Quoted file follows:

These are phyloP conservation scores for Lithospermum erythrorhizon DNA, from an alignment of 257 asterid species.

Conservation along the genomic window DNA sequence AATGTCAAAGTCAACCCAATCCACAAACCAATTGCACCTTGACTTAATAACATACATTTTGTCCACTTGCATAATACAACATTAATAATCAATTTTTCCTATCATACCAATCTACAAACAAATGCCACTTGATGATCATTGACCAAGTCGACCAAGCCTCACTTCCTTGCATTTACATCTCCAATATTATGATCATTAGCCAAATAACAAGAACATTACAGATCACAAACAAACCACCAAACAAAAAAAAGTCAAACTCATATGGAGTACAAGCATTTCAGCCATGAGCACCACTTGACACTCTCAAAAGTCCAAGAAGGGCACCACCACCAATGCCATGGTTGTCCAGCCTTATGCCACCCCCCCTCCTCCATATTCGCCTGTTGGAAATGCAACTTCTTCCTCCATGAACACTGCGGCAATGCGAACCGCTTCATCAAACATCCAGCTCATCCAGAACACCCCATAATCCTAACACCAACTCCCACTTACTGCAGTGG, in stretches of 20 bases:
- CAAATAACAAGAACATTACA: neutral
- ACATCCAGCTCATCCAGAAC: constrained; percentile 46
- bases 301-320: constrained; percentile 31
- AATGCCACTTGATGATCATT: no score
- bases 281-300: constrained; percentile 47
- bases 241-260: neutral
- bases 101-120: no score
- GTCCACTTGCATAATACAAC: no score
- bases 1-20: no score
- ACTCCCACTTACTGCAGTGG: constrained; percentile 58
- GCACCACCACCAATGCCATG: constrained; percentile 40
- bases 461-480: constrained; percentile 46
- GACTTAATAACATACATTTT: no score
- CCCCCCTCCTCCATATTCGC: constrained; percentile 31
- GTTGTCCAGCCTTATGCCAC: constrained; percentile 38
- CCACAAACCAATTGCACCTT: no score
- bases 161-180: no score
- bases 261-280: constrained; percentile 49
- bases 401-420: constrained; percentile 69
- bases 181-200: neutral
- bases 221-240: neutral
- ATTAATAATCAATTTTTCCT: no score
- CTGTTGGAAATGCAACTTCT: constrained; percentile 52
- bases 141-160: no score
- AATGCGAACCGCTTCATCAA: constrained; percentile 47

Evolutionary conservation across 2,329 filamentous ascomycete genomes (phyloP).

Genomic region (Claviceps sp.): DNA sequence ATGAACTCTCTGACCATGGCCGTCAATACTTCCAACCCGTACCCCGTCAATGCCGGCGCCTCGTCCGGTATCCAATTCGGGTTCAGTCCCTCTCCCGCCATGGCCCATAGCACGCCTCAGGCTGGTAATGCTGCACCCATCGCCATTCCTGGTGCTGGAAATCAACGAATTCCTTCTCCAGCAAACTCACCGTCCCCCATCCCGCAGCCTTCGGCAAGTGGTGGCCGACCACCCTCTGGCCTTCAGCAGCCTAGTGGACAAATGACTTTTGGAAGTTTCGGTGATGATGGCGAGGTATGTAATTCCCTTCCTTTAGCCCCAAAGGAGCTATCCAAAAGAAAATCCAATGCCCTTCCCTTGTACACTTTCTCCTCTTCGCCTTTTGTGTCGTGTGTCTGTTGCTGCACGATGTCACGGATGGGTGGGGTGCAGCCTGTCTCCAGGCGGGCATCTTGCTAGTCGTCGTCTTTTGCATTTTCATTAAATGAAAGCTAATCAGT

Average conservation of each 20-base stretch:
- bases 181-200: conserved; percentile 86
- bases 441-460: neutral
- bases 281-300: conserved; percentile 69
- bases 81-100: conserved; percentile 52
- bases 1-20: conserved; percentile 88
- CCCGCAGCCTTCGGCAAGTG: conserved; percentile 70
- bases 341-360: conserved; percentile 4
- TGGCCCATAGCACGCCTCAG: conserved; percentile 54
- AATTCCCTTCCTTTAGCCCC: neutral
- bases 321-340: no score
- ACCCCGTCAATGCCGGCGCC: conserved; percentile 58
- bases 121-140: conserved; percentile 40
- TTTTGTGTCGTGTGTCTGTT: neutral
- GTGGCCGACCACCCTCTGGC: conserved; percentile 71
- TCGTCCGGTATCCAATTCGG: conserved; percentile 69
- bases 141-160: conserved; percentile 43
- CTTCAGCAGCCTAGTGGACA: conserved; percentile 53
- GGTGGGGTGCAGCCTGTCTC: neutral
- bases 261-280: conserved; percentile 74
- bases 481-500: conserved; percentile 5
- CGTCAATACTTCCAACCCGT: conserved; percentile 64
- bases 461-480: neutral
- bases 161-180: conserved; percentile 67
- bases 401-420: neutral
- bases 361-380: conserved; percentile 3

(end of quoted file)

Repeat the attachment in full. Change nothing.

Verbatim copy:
These are phyloP conservation scores for Lithospermum erythrorhizon DNA, from an alignment of 257 asterid species.

Conservation along the genomic window DNA sequence AATGTCAAAGTCAACCCAATCCACAAACCAATTGCACCTTGACTTAATAACATACATTTTGTCCACTTGCATAATACAACATTAATAATCAATTTTTCCTATCATACCAATCTACAAACAAATGCCACTTGATGATCATTGACCAAGTCGACCAAGCCTCACTTCCTTGCATTTACATCTCCAATATTATGATCATTAGCCAAATAACAAGAACATTACAGATCACAAACAAACCACCAAACAAAAAAAAGTCAAACTCATATGGAGTACAAGCATTTCAGCCATGAGCACCACTTGACACTCTCAAAAGTCCAAGAAGGGCACCACCACCAATGCCATGGTTGTCCAGCCTTATGCCACCCCCCCTCCTCCATATTCGCCTGTTGGAAATGCAACTTCTTCCTCCATGAACACTGCGGCAATGCGAACCGCTTCATCAAACATCCAGCTCATCCAGAACACCCCATAATCCTAACACCAACTCCCACTTACTGCAGTGG, in stretches of 20 bases:
- CAAATAACAAGAACATTACA: neutral
- ACATCCAGCTCATCCAGAAC: constrained; percentile 46
- bases 301-320: constrained; percentile 31
- AATGCCACTTGATGATCATT: no score
- bases 281-300: constrained; percentile 47
- bases 241-260: neutral
- bases 101-120: no score
- GTCCACTTGCATAATACAAC: no score
- bases 1-20: no score
- ACTCCCACTTACTGCAGTGG: constrained; percentile 58
- GCACCACCACCAATGCCATG: constrained; percentile 40
- bases 461-480: constrained; percentile 46
- GACTTAATAACATACATTTT: no score
- CCCCCCTCCTCCATATTCGC: constrained; percentile 31
- GTTGTCCAGCCTTATGCCAC: constrained; percentile 38
- CCACAAACCAATTGCACCTT: no score
- bases 161-180: no score
- bases 261-280: constrained; percentile 49
- bases 401-420: constrained; percentile 69
- bases 181-200: neutral
- bases 221-240: neutral
- ATTAATAATCAATTTTTCCT: no score
- CTGTTGGAAATGCAACTTCT: constrained; percentile 52
- bases 141-160: no score
- AATGCGAACCGCTTCATCAA: constrained; percentile 47

Evolutionary conservation across 2,329 filamentous ascomycete genomes (phyloP).

Genomic region (Claviceps sp.): DNA sequence ATGAACTCTCTGACCATGGCCGTCAATACTTCCAACCCGTACCCCGTCAATGCCGGCGCCTCGTCCGGTATCCAATTCGGGTTCAGTCCCTCTCCCGCCATGGCCCATAGCACGCCTCAGGCTGGTAATGCTGCACCCATCGCCATTCCTGGTGCTGGAAATCAACGAATTCCTTCTCCAGCAAACTCACCGTCCCCCATCCCGCAGCCTTCGGCAAGTGGTGGCCGACCACCCTCTGGCCTTCAGCAGCCTAGTGGACAAATGACTTTTGGAAGTTTCGGTGATGATGGCGAGGTATGTAATTCCCTTCCTTTAGCCCCAAAGGAGCTATCCAAAAGAAAATCCAATGCCCTTCCCTTGTACACTTTCTCCTCTTCGCCTTTTGTGTCGTGTGTCTGTTGCTGCACGATGTCACGGATGGGTGGGGTGCAGCCTGTCTCCAGGCGGGCATCTTGCTAGTCGTCGTCTTTTGCATTTTCATTAAATGAAAGCTAATCAGT

Average conservation of each 20-base stretch:
- bases 181-200: conserved; percentile 86
- bases 441-460: neutral
- bases 281-300: conserved; percentile 69
- bases 81-100: conserved; percentile 52
- bases 1-20: conserved; percentile 88
- CCCGCAGCCTTCGGCAAGTG: conserved; percentile 70
- bases 341-360: conserved; percentile 4
- TGGCCCATAGCACGCCTCAG: conserved; percentile 54
- AATTCCCTTCCTTTAGCCCC: neutral
- bases 321-340: no score
- ACCCCGTCAATGCCGGCGCC: conserved; percentile 58
- bases 121-140: conserved; percentile 40
- TTTTGTGTCGTGTGTCTGTT: neutral
- GTGGCCGACCACCCTCTGGC: conserved; percentile 71
- TCGTCCGGTATCCAATTCGG: conserved; percentile 69
- bases 141-160: conserved; percentile 43
- CTTCAGCAGCCTAGTGGACA: conserved; percentile 53
- GGTGGGGTGCAGCCTGTCTC: neutral
- bases 261-280: conserved; percentile 74
- bases 481-500: conserved; percentile 5
- CGTCAATACTTCCAACCCGT: conserved; percentile 64
- bases 461-480: neutral
- bases 161-180: conserved; percentile 67
- bases 401-420: neutral
- bases 361-380: conserved; percentile 3